Friday, June 08, 2018

Top 10 greatest World Cup players ever

Football is a team game but time and again the FIFA World Cup has proven to be the stage for the game's most talented individuals to shine brightest.

In no other competition can a player fast-track their way into folklore and one or two players have the potential to do that in Russia this summer. Can Lionel Messi emulate Diego Maradona with Argentina? Will Neymar inspire Brazil to a sixth title? Or will Harry Kane prove to be as inspirational for England as Bobby Moore in 1966?

Any team hoping to lift the trophy will need a hero, and here Sportsmail pays tribute to the standout stars who have dragged their teams to a world title be it through skill, talent, leadership or a combination of the three.

10. Gerd Muller (West Germany)

World Cups: 1970, 1974

Winner: 1974

Appearances: 13 Goals: 14

Der Bomber is one of the few players to finish his international career with an average of more than a goal a game, hitting an incredible 68 goals for West Germany in just 62 caps, 14 of which came at World Cup finals.

The ultimate poacher, Muller had an uncanny ability to be in the right place at the right time and also possessed a leap any salmon would be proud of. He scored 10 of his World Cup goals in 1970, including the injury-time winner against England in the quarter-finals, to claim the Golden Boot.

Four years later, Muller managed a comparatively paltry four goals, but they included the winner against Poland to send West Germany into the final as well as the goal that downed Johan Cruyff’s much-fancied Holland and earned the hosts the World Cup.

9. Bobby Moore (England)

World Cups: 1962, 1966, 1970

Winner: 1966

Appearances: 14 Goals: 0

Of course, England’s greatest ever captain’s pinnacle moment came when he lifted the Jules Rimet trophy at Wembley Stadium, but Moore was equally impressive in the tournaments before and after 1966.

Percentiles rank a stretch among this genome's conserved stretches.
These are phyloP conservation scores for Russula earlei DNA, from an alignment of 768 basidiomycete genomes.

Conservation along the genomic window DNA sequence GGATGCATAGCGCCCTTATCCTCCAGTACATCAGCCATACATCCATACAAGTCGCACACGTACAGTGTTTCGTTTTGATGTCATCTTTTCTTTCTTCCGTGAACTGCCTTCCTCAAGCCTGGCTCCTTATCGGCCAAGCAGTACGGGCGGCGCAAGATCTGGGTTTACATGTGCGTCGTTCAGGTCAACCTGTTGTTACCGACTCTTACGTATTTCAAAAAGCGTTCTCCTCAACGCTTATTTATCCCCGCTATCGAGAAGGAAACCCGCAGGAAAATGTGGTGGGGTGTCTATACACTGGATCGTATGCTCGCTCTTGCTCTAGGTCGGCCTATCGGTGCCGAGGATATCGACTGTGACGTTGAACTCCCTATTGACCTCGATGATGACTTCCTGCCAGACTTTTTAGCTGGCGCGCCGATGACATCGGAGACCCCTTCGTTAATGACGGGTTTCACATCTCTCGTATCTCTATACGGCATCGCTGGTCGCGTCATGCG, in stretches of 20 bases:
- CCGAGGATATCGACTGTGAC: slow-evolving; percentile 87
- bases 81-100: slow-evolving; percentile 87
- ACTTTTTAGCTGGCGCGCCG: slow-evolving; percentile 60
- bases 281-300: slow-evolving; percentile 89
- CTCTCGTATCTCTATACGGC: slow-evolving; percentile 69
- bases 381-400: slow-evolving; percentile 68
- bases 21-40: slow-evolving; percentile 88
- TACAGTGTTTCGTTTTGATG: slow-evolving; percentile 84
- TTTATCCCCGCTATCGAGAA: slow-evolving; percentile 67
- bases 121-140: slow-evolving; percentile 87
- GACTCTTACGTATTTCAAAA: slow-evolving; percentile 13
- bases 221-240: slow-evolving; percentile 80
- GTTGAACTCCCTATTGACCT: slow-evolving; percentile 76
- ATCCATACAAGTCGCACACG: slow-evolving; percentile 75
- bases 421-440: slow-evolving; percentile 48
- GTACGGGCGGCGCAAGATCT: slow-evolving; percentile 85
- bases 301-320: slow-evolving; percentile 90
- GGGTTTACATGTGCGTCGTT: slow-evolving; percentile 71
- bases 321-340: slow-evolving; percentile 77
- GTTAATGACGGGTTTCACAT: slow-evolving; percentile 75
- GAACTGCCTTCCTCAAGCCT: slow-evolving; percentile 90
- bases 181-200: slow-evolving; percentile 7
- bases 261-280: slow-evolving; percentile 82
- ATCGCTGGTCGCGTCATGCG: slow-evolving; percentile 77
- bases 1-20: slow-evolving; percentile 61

The West Ham legend, who Franz Beckenbauer described as ‘the best defender ever’, burst onto the international scene with several excellent displays at the 1962 tournament in Chile before England were knocked out by eventual winners Brazil in the quarter-finals.

The so-called ‘perfect tackle’ on Brazil’s Jairzinho, the footage of which continues to be shown today, defined his tournament in 1970 and while the holders lost that group game 1-0, Moore's performance was hailed as his best ever in an England shirt.

Moore retired in 1973 after England failed to qualify for the 1974 tournament, ending his World Cup career with 14 appearances and one trophy.

8. Garrincha (Brazil)

World Cups: 1958, 1962, 1966

Winner: 1958, 1962

Appearances: 12 Goals: 5

Brazil were left in mourning when a crushing injury ruled star striker Pele out in the early days of the 1962 World Cup in Chile, but by the time the tournament was finished they had a new hero to worship: The Bow-legged Angel.

Garrincha scored twice against England in the quarter-finals and twice more against hosts Chile in the semis as Brazil breezed to a second-consecutive World Cup with typical aplomb. More than that, his incredible dribbling skill and passing range helped set the tone for Brazil's Samba style for generations to come.

Some of those lucky enough to witness this generation of Brazilian stars believe he was better than even Pele himself.

By the time the 1966 World Cup came around, Garrincha’s body was feeling the effects of a life of excess and he was unable to perform at his previous level.

7. Xavi (Spain)

World Cups: 2002, 2006, 2010, 2014

Winner: 2010

Appearances: 15 Goals: 0

He didn't score goals, he didn't really tackle and he rarely raised his voice above the noise of those ridiculous Vuvuzelas, but what Xavi did do was keep one of international football's most successful teams ever ticking over as they won three successive major tournaments.

His pinnacle arrived in 2010 as he played the part of metronome at the very heart of Spain's midfield and helped them to their very first World Cup title in South Africa.

Spain's abject performance in 2014, where they failed to get out of the group, signified the end of a glorious era for both the team and Xavi. Luckily, both of their legacies were already set in stone.

6. Zinedine Zidane (France)

World Cups: 1998, 2002, 2006

Winner: 1998

Appearances: 12 Goals: 5

Thought his exit as Real Madrid manager was dramatic? Well, those old enough to remember both the 1998 and 2006 World Cup finals have come to expect the unexpected from this Dark Knight of football. Zinedine Zidane played the hero in the former and very much the villain in the latter.

In 1998, he scored twice against Brazil to seal what would be a unifying World Cup triumph for a divided France. Fast-forward eight years and he lead Les Bleus to another final before arguably costing them the game against Italy by head-butting his career into early retirement. Despite his red card, Zidane claimed the Golden Ball in that tournament.